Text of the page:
Thursday, July 28, 2011


By midsummer we often see patches of sweet peas in flower at the edge of the road, sometimes in large bright patches like this one. These have spread from initial plantings or seedings; it's easy to gather sweet pea seeds later on, and spread them to new areas. These seem to add an element of human caring to our roadsides to me, as well as a little bit of colour.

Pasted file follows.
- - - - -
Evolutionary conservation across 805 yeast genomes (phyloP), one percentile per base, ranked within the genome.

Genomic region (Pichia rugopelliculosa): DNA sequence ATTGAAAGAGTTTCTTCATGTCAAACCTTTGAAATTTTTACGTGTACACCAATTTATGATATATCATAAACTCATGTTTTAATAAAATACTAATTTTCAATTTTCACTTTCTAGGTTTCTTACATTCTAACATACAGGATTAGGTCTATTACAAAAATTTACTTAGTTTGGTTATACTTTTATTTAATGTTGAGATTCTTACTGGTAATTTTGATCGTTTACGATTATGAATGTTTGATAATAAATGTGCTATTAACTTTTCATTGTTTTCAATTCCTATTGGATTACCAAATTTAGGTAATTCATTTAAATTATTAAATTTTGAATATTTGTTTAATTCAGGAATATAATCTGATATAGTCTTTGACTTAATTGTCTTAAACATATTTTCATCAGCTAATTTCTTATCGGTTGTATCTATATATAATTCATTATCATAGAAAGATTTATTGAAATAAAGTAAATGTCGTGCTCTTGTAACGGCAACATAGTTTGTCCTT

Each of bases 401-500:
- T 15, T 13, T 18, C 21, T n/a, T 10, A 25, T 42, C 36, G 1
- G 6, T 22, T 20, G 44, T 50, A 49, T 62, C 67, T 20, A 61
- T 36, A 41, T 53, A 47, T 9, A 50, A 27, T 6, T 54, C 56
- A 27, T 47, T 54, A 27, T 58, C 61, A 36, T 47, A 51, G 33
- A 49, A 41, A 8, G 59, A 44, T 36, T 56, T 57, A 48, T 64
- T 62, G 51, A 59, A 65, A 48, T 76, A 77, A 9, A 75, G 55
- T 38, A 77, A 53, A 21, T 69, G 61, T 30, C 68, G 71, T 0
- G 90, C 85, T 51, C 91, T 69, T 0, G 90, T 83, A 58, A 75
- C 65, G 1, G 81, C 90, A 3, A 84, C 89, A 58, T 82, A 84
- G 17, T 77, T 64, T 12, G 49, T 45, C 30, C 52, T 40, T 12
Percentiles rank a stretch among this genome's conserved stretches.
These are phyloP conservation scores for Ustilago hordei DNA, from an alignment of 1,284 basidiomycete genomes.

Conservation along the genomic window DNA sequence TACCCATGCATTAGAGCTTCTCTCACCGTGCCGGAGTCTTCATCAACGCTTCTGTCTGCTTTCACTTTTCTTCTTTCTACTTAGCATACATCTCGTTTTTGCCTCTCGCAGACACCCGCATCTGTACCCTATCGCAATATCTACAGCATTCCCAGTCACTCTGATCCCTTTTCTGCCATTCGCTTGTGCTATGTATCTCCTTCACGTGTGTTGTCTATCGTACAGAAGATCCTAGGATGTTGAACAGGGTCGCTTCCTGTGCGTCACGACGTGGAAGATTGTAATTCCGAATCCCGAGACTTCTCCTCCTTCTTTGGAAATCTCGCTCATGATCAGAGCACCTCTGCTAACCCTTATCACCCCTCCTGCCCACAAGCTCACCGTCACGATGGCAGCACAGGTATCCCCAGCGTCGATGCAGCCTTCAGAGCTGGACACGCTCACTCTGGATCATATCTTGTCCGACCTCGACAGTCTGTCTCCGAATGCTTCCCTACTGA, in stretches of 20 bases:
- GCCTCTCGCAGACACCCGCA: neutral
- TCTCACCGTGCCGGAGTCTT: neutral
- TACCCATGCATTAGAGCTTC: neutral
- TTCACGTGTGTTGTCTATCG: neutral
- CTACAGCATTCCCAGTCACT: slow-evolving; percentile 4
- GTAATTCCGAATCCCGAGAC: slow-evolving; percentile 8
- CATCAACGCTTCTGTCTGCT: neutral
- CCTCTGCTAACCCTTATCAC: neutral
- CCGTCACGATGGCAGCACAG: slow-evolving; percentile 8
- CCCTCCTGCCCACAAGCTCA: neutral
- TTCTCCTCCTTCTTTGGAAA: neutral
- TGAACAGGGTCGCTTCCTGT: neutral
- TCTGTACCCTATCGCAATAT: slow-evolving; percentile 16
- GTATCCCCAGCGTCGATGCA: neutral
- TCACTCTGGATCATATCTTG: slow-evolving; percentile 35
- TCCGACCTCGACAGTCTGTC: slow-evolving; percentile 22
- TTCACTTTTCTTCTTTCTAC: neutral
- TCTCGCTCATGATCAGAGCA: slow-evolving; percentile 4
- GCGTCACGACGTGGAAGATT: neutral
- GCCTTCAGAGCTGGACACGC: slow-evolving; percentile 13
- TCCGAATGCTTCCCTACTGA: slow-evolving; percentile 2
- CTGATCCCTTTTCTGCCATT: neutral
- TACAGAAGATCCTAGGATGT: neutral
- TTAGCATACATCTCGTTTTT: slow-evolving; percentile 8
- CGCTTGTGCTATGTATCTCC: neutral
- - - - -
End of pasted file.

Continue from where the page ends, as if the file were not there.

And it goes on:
Orange daylilies must have been one of the original garden plants. When you find pioneer homesteads around here, a few planted daylilies like these (as well as lilacs) are the most common evidence of humans living there, in addition to any actual building that's left standing. But now they have spread to roadsides through planting, sometimes in great lines along the ditch or across the front of a farm yars.

Queen Anne's Lace is not planted, but is a 'weed', that spreads widely, especially on poorer soils. Not only do you find it in lines along the roadside, sometimes it colonizes an unused former farm field, spreading it's flat white blossoms everywhere.

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